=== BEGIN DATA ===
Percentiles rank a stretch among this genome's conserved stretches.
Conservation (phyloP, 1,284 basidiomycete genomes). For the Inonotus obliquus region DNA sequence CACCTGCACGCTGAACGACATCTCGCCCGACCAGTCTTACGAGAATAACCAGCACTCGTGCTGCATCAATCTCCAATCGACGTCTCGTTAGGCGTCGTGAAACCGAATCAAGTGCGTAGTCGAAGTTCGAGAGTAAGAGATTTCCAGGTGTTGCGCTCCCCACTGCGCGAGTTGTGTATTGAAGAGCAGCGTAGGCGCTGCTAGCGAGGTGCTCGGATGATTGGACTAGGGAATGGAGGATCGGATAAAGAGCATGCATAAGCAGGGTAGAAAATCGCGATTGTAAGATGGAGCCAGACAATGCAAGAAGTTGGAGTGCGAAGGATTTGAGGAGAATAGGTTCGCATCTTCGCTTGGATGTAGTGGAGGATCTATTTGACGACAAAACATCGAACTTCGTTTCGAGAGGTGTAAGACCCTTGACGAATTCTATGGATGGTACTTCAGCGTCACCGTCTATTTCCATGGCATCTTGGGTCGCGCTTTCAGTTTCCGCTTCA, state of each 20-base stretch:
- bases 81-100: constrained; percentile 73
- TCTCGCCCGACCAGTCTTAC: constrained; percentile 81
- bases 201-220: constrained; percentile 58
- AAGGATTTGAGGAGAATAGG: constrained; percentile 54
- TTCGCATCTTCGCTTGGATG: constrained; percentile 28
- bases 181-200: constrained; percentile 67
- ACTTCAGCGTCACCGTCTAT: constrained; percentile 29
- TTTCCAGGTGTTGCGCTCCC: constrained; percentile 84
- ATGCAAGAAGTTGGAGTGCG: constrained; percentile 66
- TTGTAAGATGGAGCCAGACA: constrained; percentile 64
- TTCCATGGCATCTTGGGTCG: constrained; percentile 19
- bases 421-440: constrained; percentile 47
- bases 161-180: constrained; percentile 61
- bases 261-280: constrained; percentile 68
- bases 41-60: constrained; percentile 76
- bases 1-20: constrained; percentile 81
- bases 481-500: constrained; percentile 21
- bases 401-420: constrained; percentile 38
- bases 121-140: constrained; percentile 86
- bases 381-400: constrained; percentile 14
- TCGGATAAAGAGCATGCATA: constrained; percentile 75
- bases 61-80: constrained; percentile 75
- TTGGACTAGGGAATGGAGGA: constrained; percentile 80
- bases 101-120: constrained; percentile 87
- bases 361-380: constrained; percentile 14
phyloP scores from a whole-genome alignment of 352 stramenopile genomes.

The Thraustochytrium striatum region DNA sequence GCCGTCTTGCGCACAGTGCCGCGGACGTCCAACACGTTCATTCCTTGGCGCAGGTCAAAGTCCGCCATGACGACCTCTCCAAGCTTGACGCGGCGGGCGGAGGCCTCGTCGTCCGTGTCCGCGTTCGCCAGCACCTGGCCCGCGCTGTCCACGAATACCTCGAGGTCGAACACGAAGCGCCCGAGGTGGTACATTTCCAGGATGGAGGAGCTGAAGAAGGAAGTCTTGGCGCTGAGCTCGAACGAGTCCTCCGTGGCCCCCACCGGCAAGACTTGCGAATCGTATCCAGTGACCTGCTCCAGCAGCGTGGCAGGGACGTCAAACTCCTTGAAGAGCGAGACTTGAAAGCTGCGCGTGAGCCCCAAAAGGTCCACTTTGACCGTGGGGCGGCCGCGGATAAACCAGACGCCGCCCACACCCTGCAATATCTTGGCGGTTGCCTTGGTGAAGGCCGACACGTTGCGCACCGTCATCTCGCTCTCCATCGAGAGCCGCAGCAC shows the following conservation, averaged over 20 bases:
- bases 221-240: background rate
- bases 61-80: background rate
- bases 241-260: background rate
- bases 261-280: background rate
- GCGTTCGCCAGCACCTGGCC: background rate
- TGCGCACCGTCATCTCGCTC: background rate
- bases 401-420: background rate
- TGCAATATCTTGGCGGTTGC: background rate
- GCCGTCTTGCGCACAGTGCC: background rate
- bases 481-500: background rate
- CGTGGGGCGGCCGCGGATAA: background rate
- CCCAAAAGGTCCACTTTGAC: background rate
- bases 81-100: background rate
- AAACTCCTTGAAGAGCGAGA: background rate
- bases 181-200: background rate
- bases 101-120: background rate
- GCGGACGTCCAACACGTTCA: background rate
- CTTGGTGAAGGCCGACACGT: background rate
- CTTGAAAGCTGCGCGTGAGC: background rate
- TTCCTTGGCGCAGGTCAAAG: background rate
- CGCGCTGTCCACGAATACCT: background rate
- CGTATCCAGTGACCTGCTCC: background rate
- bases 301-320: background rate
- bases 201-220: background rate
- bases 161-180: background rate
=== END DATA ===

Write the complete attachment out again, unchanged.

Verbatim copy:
Percentiles rank a stretch among this genome's conserved stretches.
Conservation (phyloP, 1,284 basidiomycete genomes). For the Inonotus obliquus region DNA sequence CACCTGCACGCTGAACGACATCTCGCCCGACCAGTCTTACGAGAATAACCAGCACTCGTGCTGCATCAATCTCCAATCGACGTCTCGTTAGGCGTCGTGAAACCGAATCAAGTGCGTAGTCGAAGTTCGAGAGTAAGAGATTTCCAGGTGTTGCGCTCCCCACTGCGCGAGTTGTGTATTGAAGAGCAGCGTAGGCGCTGCTAGCGAGGTGCTCGGATGATTGGACTAGGGAATGGAGGATCGGATAAAGAGCATGCATAAGCAGGGTAGAAAATCGCGATTGTAAGATGGAGCCAGACAATGCAAGAAGTTGGAGTGCGAAGGATTTGAGGAGAATAGGTTCGCATCTTCGCTTGGATGTAGTGGAGGATCTATTTGACGACAAAACATCGAACTTCGTTTCGAGAGGTGTAAGACCCTTGACGAATTCTATGGATGGTACTTCAGCGTCACCGTCTATTTCCATGGCATCTTGGGTCGCGCTTTCAGTTTCCGCTTCA, state of each 20-base stretch:
- bases 81-100: constrained; percentile 73
- TCTCGCCCGACCAGTCTTAC: constrained; percentile 81
- bases 201-220: constrained; percentile 58
- AAGGATTTGAGGAGAATAGG: constrained; percentile 54
- TTCGCATCTTCGCTTGGATG: constrained; percentile 28
- bases 181-200: constrained; percentile 67
- ACTTCAGCGTCACCGTCTAT: constrained; percentile 29
- TTTCCAGGTGTTGCGCTCCC: constrained; percentile 84
- ATGCAAGAAGTTGGAGTGCG: constrained; percentile 66
- TTGTAAGATGGAGCCAGACA: constrained; percentile 64
- TTCCATGGCATCTTGGGTCG: constrained; percentile 19
- bases 421-440: constrained; percentile 47
- bases 161-180: constrained; percentile 61
- bases 261-280: constrained; percentile 68
- bases 41-60: constrained; percentile 76
- bases 1-20: constrained; percentile 81
- bases 481-500: constrained; percentile 21
- bases 401-420: constrained; percentile 38
- bases 121-140: constrained; percentile 86
- bases 381-400: constrained; percentile 14
- TCGGATAAAGAGCATGCATA: constrained; percentile 75
- bases 61-80: constrained; percentile 75
- TTGGACTAGGGAATGGAGGA: constrained; percentile 80
- bases 101-120: constrained; percentile 87
- bases 361-380: constrained; percentile 14
phyloP scores from a whole-genome alignment of 352 stramenopile genomes.

The Thraustochytrium striatum region DNA sequence GCCGTCTTGCGCACAGTGCCGCGGACGTCCAACACGTTCATTCCTTGGCGCAGGTCAAAGTCCGCCATGACGACCTCTCCAAGCTTGACGCGGCGGGCGGAGGCCTCGTCGTCCGTGTCCGCGTTCGCCAGCACCTGGCCCGCGCTGTCCACGAATACCTCGAGGTCGAACACGAAGCGCCCGAGGTGGTACATTTCCAGGATGGAGGAGCTGAAGAAGGAAGTCTTGGCGCTGAGCTCGAACGAGTCCTCCGTGGCCCCCACCGGCAAGACTTGCGAATCGTATCCAGTGACCTGCTCCAGCAGCGTGGCAGGGACGTCAAACTCCTTGAAGAGCGAGACTTGAAAGCTGCGCGTGAGCCCCAAAAGGTCCACTTTGACCGTGGGGCGGCCGCGGATAAACCAGACGCCGCCCACACCCTGCAATATCTTGGCGGTTGCCTTGGTGAAGGCCGACACGTTGCGCACCGTCATCTCGCTCTCCATCGAGAGCCGCAGCAC shows the following conservation, averaged over 20 bases:
- bases 221-240: background rate
- bases 61-80: background rate
- bases 241-260: background rate
- bases 261-280: background rate
- GCGTTCGCCAGCACCTGGCC: background rate
- TGCGCACCGTCATCTCGCTC: background rate
- bases 401-420: background rate
- TGCAATATCTTGGCGGTTGC: background rate
- GCCGTCTTGCGCACAGTGCC: background rate
- bases 481-500: background rate
- CGTGGGGCGGCCGCGGATAA: background rate
- CCCAAAAGGTCCACTTTGAC: background rate
- bases 81-100: background rate
- AAACTCCTTGAAGAGCGAGA: background rate
- bases 181-200: background rate
- bases 101-120: background rate
- GCGGACGTCCAACACGTTCA: background rate
- CTTGGTGAAGGCCGACACGT: background rate
- CTTGAAAGCTGCGCGTGAGC: background rate
- TTCCTTGGCGCAGGTCAAAG: background rate
- CGCGCTGTCCACGAATACCT: background rate
- CGTATCCAGTGACCTGCTCC: background rate
- bases 301-320: background rate
- bases 201-220: background rate
- bases 161-180: background rate